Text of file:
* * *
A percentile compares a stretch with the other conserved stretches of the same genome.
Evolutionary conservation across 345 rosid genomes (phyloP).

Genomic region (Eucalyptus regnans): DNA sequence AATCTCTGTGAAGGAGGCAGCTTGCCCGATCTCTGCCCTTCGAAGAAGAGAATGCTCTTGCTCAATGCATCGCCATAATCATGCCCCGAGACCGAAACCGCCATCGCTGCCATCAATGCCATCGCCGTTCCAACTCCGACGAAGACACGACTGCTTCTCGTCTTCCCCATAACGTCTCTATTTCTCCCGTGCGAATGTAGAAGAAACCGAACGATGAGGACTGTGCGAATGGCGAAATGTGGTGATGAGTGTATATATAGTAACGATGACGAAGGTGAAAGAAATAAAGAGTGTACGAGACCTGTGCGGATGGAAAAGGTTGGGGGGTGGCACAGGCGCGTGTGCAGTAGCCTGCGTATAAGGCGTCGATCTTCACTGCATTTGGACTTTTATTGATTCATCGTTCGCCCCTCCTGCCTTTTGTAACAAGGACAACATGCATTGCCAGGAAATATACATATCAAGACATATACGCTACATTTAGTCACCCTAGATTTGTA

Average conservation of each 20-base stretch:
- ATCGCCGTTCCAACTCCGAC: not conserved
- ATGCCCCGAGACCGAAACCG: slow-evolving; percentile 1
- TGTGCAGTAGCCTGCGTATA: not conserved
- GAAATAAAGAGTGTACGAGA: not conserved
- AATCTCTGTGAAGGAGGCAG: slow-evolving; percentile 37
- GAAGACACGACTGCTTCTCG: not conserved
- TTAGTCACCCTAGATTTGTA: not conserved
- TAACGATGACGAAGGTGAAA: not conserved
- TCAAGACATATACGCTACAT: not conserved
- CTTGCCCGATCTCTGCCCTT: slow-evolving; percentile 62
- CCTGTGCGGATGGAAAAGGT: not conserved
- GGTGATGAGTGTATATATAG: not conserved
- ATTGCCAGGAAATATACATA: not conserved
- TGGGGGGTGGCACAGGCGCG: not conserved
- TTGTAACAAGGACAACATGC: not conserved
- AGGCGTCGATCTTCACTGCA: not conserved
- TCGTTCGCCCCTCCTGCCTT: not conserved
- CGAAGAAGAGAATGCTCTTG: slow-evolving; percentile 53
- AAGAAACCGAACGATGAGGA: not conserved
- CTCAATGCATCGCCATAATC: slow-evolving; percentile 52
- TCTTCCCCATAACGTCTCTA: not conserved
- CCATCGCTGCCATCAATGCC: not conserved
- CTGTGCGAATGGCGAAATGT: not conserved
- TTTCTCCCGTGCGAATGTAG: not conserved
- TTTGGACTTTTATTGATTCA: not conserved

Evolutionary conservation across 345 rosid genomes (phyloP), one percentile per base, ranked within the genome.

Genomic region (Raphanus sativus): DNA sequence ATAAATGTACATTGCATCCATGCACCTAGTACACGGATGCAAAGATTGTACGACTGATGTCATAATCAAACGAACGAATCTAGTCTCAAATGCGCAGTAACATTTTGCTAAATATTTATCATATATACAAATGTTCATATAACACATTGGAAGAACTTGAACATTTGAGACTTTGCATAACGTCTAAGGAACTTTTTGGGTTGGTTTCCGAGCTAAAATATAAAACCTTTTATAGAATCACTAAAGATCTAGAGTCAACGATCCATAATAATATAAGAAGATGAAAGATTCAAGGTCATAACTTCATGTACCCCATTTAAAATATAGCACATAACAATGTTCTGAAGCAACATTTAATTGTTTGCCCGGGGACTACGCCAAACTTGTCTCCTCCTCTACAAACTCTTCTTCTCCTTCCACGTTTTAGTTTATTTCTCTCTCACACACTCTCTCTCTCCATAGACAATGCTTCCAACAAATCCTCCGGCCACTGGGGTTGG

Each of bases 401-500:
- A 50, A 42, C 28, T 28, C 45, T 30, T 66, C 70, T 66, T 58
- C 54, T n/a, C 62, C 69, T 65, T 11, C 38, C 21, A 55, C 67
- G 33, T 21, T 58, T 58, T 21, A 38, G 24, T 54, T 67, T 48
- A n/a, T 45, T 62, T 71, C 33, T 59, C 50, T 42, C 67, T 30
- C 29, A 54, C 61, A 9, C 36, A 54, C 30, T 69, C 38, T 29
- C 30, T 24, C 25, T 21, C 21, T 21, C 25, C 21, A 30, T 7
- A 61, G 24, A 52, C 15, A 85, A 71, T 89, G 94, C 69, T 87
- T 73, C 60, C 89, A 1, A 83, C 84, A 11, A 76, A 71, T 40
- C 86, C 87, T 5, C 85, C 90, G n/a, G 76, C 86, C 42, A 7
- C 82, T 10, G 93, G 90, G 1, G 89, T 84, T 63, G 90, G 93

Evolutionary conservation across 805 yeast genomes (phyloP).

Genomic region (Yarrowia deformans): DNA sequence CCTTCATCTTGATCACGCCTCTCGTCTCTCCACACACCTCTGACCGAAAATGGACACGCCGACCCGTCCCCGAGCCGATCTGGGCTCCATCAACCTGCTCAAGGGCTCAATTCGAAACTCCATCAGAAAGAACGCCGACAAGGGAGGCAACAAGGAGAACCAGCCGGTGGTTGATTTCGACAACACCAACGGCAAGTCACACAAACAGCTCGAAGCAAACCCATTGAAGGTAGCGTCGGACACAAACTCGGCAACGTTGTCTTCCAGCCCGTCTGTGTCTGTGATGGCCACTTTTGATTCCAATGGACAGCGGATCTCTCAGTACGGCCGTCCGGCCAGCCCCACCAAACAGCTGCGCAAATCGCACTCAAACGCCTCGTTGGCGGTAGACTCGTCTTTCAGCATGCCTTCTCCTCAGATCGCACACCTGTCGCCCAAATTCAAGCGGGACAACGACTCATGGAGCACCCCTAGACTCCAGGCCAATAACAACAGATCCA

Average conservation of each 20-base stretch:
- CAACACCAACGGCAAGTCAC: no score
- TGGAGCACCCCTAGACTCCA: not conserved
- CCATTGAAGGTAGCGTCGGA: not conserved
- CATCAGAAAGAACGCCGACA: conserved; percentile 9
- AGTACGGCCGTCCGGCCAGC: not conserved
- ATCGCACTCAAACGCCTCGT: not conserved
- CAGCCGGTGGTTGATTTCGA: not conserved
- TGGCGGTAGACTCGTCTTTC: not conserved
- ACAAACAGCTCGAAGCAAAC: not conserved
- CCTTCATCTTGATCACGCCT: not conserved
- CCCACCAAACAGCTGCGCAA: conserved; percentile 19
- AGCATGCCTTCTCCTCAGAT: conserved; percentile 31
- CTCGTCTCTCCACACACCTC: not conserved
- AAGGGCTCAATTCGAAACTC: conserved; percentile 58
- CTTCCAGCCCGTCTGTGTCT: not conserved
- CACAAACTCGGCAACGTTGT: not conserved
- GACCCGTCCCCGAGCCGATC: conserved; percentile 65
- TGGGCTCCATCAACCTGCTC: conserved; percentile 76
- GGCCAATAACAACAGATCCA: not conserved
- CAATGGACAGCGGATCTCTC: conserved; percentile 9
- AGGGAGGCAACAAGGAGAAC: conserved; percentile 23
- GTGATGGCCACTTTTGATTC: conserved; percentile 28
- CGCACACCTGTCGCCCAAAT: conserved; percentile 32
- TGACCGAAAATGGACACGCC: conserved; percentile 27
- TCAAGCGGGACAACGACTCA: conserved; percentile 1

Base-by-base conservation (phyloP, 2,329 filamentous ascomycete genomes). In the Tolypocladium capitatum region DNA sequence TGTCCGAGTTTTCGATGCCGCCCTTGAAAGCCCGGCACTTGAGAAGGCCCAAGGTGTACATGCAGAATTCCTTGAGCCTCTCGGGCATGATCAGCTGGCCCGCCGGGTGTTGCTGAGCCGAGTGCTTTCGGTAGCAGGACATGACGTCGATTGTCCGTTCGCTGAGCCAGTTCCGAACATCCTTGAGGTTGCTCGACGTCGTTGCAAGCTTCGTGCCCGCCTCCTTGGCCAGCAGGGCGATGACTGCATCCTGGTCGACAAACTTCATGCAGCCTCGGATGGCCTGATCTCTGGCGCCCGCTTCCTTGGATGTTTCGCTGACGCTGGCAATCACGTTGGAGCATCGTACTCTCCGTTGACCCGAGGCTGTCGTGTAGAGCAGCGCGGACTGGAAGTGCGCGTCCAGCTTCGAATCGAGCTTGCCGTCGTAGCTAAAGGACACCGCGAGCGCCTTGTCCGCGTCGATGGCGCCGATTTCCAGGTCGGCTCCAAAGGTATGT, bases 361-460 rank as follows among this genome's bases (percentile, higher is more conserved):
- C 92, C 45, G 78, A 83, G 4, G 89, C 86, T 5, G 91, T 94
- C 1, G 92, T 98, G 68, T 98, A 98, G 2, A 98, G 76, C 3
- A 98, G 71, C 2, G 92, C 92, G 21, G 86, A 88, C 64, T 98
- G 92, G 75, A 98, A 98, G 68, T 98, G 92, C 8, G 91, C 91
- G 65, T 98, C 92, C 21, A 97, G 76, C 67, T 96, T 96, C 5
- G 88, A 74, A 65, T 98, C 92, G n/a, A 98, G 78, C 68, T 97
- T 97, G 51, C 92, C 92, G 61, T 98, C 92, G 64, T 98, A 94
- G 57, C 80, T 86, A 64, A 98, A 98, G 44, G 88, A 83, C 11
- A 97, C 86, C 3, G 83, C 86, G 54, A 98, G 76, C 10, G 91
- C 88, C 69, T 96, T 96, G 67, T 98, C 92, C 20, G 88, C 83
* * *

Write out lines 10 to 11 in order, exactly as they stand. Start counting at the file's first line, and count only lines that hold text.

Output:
- GAAGACACGACTGCTTCTCG: not conserved
- TTAGTCACCCTAGATTTGTA: not conserved